Series Review: Ghosts of Shanghai (Julian Sedgwick)

Goodreads Link | Author Website

A journey of a thousand miles begins with a single step. ~Laozi

TL;DR – A beautiful example of the “Unlikely heroes go on a dangerous journey” genre. Exciting and fun, and definitely worth a read.



Series Details…

Released: 2015-2018

This series is made up of three books: Ghosts of Shanghai (2015); Shadow of the Yangtze (2016); Return to the City of Ghosts* (2018).

*Or, The Pale Revenant

See the reviews of the first 2 books here:

Book Review: Ghosts of Shanghai (Julian Sedgwick)

Kwik Review: Shadow of the Yangtze (Julian Sedgwick)

The Story…

The Ghosts… series follows the exploits of Ruby – a western girl, born and raised in Shanghai – and her little band of friends on an epic quest through China in the 1920s.

In Ghosts of Shanghai, Ruby and her friends have discovered an ancient Toaist almanac and have set out to learn its magical secrets by trapping a fox spirit. They soon meet a mysterious hermit in the old temple which they use as a base, Lao Jin, who amazes the group with his martial arts skills. Things soon take a turn for the worst as the political situation in Shanghai begins to deteriorate and Ruby suddenly finds her best friends, Charlie and Fei, are mixed up in something dangerous, resulting in broken friendships, families and a kidnapping.

In Shadow of the Yangtze, Ruby and Charlie set off to rescue Fei (who was kidnapped in book 1). The book follows the pair from the relative safety of Shanghai, into the Chinese interior – a dangerous place filled with warlords, revolutionaries, and spirits! This book has more of everything – more action, more folklore, more romance…

In Return to the City of Ghosts, things take a bit of a format twist, and we are introduced to ‘the author’, who tells us how everything has been told to him by the Ruby, decades later. Ruby and her friends must make it back to Shanghai – and you needn’t think that it will be easy!

Why Did I Read Them…

My sisters were bothering me to at least try the first one, but I never got round to it, but since they happened to be sitting there when I finished the last book I was reading I thought I’d give it a try. I read the whole series because the books were so much fun.

What I liked…

The biggest draw for me was Ruby. She was just so COOL. She’s brave, caring, smart and open the world. She lives in Shanghai and just absorbs Chinese culture – she doesn’t reject it like her parents and the other westerners living there. She speaks the language, knows (a little) about the religions and folklore, and she just loves the culture she’s been brought up around. It’s nice to see.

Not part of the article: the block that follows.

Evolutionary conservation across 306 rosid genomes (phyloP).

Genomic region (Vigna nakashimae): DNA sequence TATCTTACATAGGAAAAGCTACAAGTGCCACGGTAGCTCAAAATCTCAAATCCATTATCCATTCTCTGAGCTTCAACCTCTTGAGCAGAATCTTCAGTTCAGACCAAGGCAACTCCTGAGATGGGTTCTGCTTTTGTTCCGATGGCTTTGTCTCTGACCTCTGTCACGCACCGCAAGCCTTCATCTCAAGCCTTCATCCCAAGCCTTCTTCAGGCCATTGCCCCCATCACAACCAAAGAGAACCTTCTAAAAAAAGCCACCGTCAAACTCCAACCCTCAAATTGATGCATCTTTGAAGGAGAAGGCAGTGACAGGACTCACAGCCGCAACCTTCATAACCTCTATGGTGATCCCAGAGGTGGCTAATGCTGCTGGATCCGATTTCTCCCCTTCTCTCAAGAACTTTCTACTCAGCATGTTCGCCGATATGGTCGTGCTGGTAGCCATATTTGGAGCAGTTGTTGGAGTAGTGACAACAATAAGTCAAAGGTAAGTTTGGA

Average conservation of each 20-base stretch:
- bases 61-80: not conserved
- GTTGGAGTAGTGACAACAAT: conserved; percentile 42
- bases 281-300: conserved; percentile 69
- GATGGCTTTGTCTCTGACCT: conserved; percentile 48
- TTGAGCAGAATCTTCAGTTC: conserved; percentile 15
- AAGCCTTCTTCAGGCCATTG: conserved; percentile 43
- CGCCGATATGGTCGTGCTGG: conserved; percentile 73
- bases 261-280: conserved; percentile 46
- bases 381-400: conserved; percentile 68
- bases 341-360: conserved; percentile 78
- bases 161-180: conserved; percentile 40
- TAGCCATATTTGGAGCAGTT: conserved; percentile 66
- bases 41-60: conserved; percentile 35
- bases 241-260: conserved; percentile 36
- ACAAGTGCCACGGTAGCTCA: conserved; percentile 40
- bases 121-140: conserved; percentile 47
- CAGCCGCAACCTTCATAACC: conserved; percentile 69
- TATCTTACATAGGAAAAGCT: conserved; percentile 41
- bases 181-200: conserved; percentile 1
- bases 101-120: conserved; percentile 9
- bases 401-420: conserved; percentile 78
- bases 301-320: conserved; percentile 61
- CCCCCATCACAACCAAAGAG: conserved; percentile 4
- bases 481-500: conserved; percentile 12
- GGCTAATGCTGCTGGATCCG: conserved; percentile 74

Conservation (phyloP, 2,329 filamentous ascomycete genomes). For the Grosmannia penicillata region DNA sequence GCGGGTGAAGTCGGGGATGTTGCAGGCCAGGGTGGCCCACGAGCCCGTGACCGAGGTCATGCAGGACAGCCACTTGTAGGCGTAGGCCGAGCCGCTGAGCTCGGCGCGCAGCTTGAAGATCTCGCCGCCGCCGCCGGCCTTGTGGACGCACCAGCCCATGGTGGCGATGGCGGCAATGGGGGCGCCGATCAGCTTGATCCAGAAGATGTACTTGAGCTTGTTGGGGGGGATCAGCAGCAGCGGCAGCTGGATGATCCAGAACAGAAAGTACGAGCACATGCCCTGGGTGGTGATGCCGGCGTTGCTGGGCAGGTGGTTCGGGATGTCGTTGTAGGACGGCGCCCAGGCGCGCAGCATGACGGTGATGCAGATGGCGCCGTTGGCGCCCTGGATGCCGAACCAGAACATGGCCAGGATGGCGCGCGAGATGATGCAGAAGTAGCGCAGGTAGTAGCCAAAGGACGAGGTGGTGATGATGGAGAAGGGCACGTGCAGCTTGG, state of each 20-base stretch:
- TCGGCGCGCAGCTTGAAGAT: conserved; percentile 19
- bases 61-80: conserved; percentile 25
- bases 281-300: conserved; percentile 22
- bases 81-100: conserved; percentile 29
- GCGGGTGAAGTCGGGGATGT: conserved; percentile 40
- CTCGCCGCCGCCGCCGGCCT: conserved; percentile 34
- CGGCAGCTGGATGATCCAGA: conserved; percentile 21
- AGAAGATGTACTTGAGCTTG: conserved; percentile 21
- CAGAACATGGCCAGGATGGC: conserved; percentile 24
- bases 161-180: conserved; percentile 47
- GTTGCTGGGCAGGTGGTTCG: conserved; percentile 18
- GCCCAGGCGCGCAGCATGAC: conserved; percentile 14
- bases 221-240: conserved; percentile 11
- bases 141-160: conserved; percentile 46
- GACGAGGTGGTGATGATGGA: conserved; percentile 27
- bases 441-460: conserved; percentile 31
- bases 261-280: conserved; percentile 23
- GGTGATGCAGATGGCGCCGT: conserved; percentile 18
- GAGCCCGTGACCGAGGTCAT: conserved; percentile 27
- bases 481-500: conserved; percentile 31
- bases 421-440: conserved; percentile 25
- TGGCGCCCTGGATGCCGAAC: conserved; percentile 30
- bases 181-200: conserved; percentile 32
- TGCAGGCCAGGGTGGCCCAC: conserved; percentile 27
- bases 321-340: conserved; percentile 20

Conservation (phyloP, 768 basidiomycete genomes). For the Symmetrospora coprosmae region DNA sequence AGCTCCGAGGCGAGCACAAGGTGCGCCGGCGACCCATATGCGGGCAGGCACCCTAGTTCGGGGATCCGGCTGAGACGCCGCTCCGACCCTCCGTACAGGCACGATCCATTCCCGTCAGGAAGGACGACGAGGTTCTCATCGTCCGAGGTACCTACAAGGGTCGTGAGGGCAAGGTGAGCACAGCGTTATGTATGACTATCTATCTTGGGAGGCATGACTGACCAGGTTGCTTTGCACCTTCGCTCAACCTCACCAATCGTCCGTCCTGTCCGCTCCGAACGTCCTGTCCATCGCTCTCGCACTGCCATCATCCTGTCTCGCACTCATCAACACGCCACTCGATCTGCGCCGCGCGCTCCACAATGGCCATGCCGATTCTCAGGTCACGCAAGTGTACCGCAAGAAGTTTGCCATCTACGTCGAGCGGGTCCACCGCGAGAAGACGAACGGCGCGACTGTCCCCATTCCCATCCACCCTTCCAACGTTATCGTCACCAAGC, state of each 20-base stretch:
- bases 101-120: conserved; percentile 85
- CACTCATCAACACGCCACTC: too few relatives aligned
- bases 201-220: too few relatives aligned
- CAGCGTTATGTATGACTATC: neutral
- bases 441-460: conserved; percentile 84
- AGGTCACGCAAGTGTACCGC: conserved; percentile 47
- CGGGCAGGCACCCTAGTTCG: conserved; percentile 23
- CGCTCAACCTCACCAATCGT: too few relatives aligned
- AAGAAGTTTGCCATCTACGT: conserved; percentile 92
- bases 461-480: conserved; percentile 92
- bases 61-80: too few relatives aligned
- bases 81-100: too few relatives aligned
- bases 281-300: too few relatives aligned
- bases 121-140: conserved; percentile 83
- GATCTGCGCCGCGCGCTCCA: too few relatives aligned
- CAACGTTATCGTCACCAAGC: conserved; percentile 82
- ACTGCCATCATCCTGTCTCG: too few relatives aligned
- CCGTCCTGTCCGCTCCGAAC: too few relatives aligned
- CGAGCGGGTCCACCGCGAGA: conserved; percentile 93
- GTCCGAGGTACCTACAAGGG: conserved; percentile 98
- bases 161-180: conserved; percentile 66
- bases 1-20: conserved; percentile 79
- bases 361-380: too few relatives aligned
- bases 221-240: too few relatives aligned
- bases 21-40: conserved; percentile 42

The story itself is really fun. It is well paced, so no matter how much you read in one sitting you always feel that certain something that draws you back in – you just want to find out what comes next.

Note: The following contains SPOILERS. If you wish to read it, just highlight the blank space (I’m making the text white).

I don’t like romance stories. They annoy me. As such, I was really worried the minute the romantic element was introduced between Ruby and Charlie. It built up in the second book quite a bit, and was a big theme throughout it, and I was worried that Return… would feature a heavy romantic theme. As it turns out, it didn’t. There was a bit here and there, but mostly it was just action and peril. This was a massive bonus for me.

What I disliked…

In a previous review I noted that Sedgwick has a tendency to make up random words – as it turns out, this is not actually true. I looked up the words (like jinked and snicked), and as it turns out they are real words, and he uses them correctly. He also uses slang contractions like ‘brolly’ (umbrella) and ‘loco’ (locomotive) – words I do actually know. The reason I am mentioning this in the ‘dislike’ section is because while they may be real words, they really stood out. I don’t know why, they just did – it was more strange than bad though.

Spoilers: As above.

The ‘big bad’ villain in this series was a gang boss called Moonface. He kidnapped Fei and kicked the whole journey off – which was why I was massively surprised to discover that the showdown – Ruby and Lao Jin VS Moonface and his army – was finished in a couple of pages, right at the start of Return…!

Having finished the book I can now say that this isn’t much of a problem as the story is really about the journey and not the destination, but it really stood out while I was reading.

Final thoughts…

I loved this series. Ruby is an amazing character and I loved reading about her. They setting was great, and the writing, while a little odd at times, was really good too. I would recommend this to anyone who likes easy, adventure fictions – providing they don’t have hangups about stories with ghosts and spirits and magic.



Please note: Although my family do know the author, I have do not. I am reading them because they come recommended by my younger sisters, not because of any connection to the author. The opinions contained within are my own and have not been influenced by any external entity!

Kwik Review: Shadow of the Yangtze (Julian Sedgwick)


Goodreads Link | Author Website

The continuing adventures of Shanghai Ruby. More action, more folklore, more romance.

TL;DR – The second book in the ‘Ghosts of Shanghai’ series follows Ruby and her best fried / love interest Charlie in their quest to rescue Charlie’s sister, Fei. The pair make a perilous journey from the relative safety of Shanghai into the dangerous and wild interior of China. Action packed from start to finish.